Question: My husband and I have a leasehold maisonette. There is one other flat in the building, owned by a lady who lets it out. The freeholder owns a ground floor office and does nothing to maintain the property.
© Malcolm Willett (www.willett-ink.co.uk)
We have offered to buy the freehold but he says we’re not entitled to because it contains business premises. The other flat owner appears not to be interested in purchasing the freehold. What can we do?
Answer: The freeholder can sell the freehold, provided the freeholder gives everyone who has an interest in the building notice of first refusal. This means that if your freeholder decides to sell, then you must be given notice as one of the lessees.
Even if the freeholder does not want to sell, there are statutory rights that allow you to buy the freehold using a process known as collective enfranchisement.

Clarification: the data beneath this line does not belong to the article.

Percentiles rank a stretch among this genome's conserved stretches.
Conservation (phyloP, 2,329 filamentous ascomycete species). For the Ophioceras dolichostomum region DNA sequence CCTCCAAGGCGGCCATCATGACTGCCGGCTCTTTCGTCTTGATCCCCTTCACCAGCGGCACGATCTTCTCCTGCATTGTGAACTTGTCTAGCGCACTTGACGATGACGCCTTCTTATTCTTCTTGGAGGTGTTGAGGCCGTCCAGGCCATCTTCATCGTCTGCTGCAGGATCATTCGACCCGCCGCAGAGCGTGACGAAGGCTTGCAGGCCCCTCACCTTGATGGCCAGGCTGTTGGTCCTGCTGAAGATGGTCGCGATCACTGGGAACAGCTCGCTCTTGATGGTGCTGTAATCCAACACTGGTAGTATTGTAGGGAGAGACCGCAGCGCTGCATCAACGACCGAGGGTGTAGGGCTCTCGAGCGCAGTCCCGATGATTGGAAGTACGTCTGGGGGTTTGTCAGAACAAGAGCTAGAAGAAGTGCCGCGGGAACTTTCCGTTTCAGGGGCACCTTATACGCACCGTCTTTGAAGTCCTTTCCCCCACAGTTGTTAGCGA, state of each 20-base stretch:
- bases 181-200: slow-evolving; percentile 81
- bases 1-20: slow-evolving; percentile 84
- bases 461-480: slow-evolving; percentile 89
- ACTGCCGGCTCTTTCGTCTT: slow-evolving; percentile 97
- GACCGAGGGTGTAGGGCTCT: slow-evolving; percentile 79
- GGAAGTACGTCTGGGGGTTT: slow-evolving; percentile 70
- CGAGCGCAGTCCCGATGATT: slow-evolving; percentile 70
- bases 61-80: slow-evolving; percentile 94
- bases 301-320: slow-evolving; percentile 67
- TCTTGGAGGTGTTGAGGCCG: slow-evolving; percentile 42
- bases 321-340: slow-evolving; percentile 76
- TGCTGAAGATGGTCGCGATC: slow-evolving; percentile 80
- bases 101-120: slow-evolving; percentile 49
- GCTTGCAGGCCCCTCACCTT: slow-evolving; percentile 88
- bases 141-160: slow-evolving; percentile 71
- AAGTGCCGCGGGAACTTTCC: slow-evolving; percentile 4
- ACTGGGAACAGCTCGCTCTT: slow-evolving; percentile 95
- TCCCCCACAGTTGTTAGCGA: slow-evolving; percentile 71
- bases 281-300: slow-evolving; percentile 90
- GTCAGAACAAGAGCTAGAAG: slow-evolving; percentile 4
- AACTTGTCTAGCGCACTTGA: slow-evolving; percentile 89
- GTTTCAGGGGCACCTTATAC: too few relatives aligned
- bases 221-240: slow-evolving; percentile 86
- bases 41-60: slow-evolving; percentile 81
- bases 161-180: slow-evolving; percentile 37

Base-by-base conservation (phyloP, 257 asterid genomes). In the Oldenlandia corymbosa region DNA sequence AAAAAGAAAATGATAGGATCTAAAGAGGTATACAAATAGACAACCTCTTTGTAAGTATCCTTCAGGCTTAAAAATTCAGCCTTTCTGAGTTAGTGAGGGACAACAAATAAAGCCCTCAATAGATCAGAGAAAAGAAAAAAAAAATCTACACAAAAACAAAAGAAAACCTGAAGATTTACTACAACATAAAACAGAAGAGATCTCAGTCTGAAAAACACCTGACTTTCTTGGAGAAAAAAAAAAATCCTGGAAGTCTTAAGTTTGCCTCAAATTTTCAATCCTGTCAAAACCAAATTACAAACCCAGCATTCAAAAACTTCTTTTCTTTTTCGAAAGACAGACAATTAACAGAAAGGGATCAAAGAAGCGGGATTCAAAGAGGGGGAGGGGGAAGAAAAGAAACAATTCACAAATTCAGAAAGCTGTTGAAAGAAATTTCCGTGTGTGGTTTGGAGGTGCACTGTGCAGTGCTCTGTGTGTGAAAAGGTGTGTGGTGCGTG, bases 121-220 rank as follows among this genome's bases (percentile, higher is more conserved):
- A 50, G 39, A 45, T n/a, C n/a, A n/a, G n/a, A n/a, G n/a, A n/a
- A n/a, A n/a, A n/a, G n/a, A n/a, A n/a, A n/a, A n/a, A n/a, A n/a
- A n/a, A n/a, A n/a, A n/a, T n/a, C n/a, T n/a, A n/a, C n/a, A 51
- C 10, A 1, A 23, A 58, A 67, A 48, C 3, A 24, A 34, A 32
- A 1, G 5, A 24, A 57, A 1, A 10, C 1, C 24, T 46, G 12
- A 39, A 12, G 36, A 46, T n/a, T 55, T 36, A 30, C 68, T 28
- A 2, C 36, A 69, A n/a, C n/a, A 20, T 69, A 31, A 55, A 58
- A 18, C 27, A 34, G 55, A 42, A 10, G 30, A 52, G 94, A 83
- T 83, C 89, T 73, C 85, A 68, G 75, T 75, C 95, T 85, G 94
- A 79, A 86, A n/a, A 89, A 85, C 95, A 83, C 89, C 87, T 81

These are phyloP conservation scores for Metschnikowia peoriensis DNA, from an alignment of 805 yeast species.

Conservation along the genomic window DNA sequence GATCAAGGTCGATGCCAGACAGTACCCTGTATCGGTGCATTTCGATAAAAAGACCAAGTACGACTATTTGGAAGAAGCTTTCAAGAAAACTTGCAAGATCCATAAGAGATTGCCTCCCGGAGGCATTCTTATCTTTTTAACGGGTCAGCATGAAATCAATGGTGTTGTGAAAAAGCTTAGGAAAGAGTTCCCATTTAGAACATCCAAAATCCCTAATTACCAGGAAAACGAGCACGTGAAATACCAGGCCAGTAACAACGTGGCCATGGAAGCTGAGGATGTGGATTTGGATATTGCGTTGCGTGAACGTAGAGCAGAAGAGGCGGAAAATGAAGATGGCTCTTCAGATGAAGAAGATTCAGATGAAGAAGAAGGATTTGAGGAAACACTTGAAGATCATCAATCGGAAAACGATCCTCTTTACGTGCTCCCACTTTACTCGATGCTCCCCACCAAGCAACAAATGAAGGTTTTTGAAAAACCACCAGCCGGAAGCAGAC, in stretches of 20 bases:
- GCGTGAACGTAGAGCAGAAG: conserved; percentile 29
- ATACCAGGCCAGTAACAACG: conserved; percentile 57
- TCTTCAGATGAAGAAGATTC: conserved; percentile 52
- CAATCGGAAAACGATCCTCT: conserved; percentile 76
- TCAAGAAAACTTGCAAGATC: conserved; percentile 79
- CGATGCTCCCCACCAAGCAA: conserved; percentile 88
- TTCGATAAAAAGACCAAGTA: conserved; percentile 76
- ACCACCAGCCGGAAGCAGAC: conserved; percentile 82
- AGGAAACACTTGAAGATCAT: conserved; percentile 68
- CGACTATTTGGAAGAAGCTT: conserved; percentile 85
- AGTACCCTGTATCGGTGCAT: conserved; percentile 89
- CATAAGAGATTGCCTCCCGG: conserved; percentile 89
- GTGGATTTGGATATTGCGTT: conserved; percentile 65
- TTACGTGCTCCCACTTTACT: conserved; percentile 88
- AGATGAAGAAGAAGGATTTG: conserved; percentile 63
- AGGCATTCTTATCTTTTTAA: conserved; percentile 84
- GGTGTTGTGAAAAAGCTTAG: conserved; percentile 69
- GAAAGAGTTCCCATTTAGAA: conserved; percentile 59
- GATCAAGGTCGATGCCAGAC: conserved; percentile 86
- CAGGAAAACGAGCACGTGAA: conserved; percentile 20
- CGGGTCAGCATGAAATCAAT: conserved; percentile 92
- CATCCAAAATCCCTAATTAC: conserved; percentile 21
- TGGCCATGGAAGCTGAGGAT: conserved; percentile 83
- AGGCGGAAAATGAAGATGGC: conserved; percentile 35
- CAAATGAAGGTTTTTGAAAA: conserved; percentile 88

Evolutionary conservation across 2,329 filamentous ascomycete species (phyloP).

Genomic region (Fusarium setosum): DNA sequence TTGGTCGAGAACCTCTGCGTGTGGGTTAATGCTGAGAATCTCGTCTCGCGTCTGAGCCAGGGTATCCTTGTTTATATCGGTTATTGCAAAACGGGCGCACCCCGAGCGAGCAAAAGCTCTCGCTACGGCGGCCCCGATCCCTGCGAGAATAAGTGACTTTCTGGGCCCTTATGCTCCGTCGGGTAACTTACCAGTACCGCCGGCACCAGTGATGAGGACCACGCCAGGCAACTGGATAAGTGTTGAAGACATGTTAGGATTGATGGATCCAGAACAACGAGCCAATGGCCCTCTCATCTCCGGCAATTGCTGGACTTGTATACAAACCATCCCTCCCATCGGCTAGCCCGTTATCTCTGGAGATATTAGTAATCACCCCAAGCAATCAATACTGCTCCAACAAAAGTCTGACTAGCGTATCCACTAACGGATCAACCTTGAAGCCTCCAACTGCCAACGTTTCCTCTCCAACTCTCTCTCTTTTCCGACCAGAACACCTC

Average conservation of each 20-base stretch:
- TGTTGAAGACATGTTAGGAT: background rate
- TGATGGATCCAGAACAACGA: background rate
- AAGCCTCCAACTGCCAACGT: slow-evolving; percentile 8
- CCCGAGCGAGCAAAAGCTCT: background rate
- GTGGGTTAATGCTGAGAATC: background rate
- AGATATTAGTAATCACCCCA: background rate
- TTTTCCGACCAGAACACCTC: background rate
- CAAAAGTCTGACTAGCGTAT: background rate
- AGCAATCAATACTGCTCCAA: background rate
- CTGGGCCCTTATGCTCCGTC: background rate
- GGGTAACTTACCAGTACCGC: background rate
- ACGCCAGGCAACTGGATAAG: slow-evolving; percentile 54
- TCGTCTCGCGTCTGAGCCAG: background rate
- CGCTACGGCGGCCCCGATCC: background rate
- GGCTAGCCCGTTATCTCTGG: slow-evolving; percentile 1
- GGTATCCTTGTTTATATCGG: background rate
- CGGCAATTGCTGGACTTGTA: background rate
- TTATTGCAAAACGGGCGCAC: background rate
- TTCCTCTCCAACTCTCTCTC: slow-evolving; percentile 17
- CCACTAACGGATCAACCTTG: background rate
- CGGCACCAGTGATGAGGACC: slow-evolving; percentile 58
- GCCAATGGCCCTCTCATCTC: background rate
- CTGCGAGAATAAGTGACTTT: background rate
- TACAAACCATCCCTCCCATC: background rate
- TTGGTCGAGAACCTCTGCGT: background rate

This is a complex area of law and you should seek legal advice at an early stage but, basically, to qualify you must fulfil certain criteria. Where there are only two flats in the building, the criteria provides that both lessees must participate in the collective enfranchisement, so you need to convince the other flat owner to take part.
Another rule is that no more than 25 per cent of the internal floor area must be non-residential (this does not include areas like the stairs). As your property appears to have four floors, this may not be a problem for you.
Once you decide to pursue the collective enfranchisement route, a valuation should be carried out and then notice served on the freeholder of your wish to proceed with collective enfranchisement.
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If you have a question for Fiona McNulty, email firstname.lastname@example.org. We regret that questions cannot be answered individually.
Fiona is a partner in the property team at Thring Townsend Lee & Pembertons Solicitors www.ttuk.com.